"Personal identifying information" includes information such as your name, address, and social security number. More specifically, the Act defines "personal identifying information" by reference to section 127a(3) of the District of Columbia Theft and White Collar Crimes Act of 1982 (D.C. Law 4-164, D.C. Code § 22-3227.01(3)). By this reference, "personal identifying information" also includes information such as financial account numbers, government identification numbers (like those on driver's licenses and passports), signatures, biometric data, and employment history.
How to use the District of Columbia Anti-SLAPP statute
The D.C. Anti-SLAPP Act of 2010 gives you the ability to file a special motion to dismiss within 45 days after service of the claim. (You may also have other bases to move to dismiss under other rules or statutes; you should consult an attorney as to whether deadlines for other motions are affected by the filing of a special motion to dismiss under the Anti-SLAPP Act.) The Superior Court of the District of Columbia has denied at least one special motion to discuss under the D.C. Anti-SLAPP Act for failing to file the motion in a timely manner, although the court noted that, in other cases, "the court might very well conclude that the ameliorative purpose of the Act requires a more flexible interpretation of the forty five day framework." Newmyer v. Sidwell Friends School, No. 2011 CA 003727 M (D.C. Super. May 22, 2012); see also Sherrod v. Breitbart, 843 F. Supp. 2d 83, 86 (D.D.C. 2012) (denying defendant's motion to dismiss under the D.C. Anti-SLAPP Act in part because the motion to dismiss was filed more than forty five days after service of the claim).
The special motion to dismiss must make a prima facie showing that the claim at issue arises from an act in furtherance of the right of advocacy on issues of public interest, as defined above. If you make such a prima facie showing, the motion will be granted unless the plaintiff (the party responding to your motion) shows that the claim is likely to succeed on its merits. If the plaintiff shows that the claim is likely to succeed on its merits, the motion to dismiss will be denied.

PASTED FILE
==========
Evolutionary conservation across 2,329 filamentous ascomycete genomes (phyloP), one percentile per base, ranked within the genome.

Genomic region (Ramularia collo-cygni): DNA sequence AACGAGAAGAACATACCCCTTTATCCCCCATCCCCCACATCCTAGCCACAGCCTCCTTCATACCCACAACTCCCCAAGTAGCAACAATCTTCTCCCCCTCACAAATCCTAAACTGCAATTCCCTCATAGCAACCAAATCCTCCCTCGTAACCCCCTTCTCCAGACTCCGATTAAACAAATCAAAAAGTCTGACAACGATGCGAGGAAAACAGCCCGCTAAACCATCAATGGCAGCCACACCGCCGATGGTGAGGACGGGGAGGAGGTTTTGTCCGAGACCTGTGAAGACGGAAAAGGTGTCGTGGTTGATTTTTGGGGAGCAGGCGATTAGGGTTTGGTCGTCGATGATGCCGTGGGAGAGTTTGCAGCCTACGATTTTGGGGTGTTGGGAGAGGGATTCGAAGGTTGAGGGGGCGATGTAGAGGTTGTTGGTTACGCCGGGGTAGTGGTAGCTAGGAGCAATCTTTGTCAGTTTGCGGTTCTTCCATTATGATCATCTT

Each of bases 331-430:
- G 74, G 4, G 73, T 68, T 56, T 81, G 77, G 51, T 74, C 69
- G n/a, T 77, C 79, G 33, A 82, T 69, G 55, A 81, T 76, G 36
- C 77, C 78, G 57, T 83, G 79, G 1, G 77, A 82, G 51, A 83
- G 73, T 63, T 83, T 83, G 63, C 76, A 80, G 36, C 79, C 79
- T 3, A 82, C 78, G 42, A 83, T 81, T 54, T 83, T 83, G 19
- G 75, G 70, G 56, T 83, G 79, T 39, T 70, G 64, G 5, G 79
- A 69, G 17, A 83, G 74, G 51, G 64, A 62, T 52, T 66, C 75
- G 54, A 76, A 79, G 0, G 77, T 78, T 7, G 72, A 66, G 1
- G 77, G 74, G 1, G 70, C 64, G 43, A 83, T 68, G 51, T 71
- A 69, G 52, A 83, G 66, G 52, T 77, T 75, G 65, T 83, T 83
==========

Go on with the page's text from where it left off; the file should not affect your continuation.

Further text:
The court must hold an "expedited hearing" on the special motion to dismiss and issue a ruling "as soon as practicable" after the hearing. If the special motion to dismiss is granted, dismissal shall be with prejudice, meaning that the plaintiff cannot refile her claim against you.
After you file your special motion to dismiss, the Act provides that discovery proceedings on the claim will be stayed, or postponed, until the court disposes of the motion -- that is, the plaintiff generally may not ask you to produce documents, sit for a deposition, or answer formal written questions. However, if it "appears likely" that targeted discovery will enable the plaintiff to defeat the special motion to dismiss and that the discovery will not be unduly burdensome, the court may order "specialized discovery." The court's order may be conditioned upon the plaintiff paying any expenses you incur in responding to such discovery.
In addition to creating the special motion to dismiss, the Act also allows a person whose personal identifying information is sought in connection with a claim arising from an act in furtherance of the right of advocacy on issues of public interest to file a special motion to quash -- that is, to void or terminate the subpoena, request, or discovery order seeking your personal identifying information so you do not have to provide that information.
To succeed in your motion to quash, you must make a prima facie showing that the underlying claim arises from an act in furtherance of the right of advocacy on issues of public interest, as defined above. If you make such a prima facie showing, the motion to quash will be granted unless the plaintiff shows that the claim is likely to succeed on its merits. If the plaintiff shows that the claim is likely to succeed on its merits, the motion to quash will be denied.